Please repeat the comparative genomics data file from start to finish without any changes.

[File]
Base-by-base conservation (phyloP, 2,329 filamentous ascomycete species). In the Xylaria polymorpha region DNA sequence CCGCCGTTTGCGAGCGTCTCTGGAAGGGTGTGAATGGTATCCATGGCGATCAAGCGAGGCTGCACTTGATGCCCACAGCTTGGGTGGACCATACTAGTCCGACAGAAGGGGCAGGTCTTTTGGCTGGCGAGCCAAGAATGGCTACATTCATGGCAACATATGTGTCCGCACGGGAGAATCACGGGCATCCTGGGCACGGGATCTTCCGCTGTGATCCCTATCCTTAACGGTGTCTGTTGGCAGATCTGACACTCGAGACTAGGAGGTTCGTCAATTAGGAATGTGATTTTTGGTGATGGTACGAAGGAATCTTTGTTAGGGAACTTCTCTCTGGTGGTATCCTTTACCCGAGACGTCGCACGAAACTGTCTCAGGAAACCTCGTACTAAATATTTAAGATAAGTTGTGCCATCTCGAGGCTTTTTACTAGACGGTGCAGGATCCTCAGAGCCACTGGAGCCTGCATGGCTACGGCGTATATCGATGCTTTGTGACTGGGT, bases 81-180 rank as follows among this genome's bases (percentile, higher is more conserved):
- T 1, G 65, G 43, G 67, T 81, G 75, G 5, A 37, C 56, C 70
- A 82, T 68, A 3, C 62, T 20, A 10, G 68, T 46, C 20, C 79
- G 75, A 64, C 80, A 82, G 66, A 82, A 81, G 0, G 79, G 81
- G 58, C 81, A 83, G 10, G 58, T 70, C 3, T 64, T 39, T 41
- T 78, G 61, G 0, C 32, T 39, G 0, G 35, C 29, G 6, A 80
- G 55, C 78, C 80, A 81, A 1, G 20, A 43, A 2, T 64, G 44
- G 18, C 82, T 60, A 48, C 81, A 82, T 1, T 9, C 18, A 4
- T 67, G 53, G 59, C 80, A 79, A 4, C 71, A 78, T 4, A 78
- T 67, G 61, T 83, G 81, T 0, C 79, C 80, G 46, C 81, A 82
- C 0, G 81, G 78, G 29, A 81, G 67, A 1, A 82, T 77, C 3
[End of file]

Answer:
Base-by-base conservation (phyloP, 2,329 filamentous ascomycete species). In the Xylaria polymorpha region DNA sequence CCGCCGTTTGCGAGCGTCTCTGGAAGGGTGTGAATGGTATCCATGGCGATCAAGCGAGGCTGCACTTGATGCCCACAGCTTGGGTGGACCATACTAGTCCGACAGAAGGGGCAGGTCTTTTGGCTGGCGAGCCAAGAATGGCTACATTCATGGCAACATATGTGTCCGCACGGGAGAATCACGGGCATCCTGGGCACGGGATCTTCCGCTGTGATCCCTATCCTTAACGGTGTCTGTTGGCAGATCTGACACTCGAGACTAGGAGGTTCGTCAATTAGGAATGTGATTTTTGGTGATGGTACGAAGGAATCTTTGTTAGGGAACTTCTCTCTGGTGGTATCCTTTACCCGAGACGTCGCACGAAACTGTCTCAGGAAACCTCGTACTAAATATTTAAGATAAGTTGTGCCATCTCGAGGCTTTTTACTAGACGGTGCAGGATCCTCAGAGCCACTGGAGCCTGCATGGCTACGGCGTATATCGATGCTTTGTGACTGGGT, bases 81-180 rank as follows among this genome's bases (percentile, higher is more conserved):
- T 1, G 65, G 43, G 67, T 81, G 75, G 5, A 37, C 56, C 70
- A 82, T 68, A 3, C 62, T 20, A 10, G 68, T 46, C 20, C 79
- G 75, A 64, C 80, A 82, G 66, A 82, A 81, G 0, G 79, G 81
- G 58, C 81, A 83, G 10, G 58, T 70, C 3, T 64, T 39, T 41
- T 78, G 61, G 0, C 32, T 39, G 0, G 35, C 29, G 6, A 80
- G 55, C 78, C 80, A 81, A 1, G 20, A 43, A 2, T 64, G 44
- G 18, C 82, T 60, A 48, C 81, A 82, T 1, T 9, C 18, A 4
- T 67, G 53, G 59, C 80, A 79, A 4, C 71, A 78, T 4, A 78
- T 67, G 61, T 83, G 81, T 0, C 79, C 80, G 46, C 81, A 82
- C 0, G 81, G 78, G 29, A 81, G 67, A 1, A 82, T 77, C 3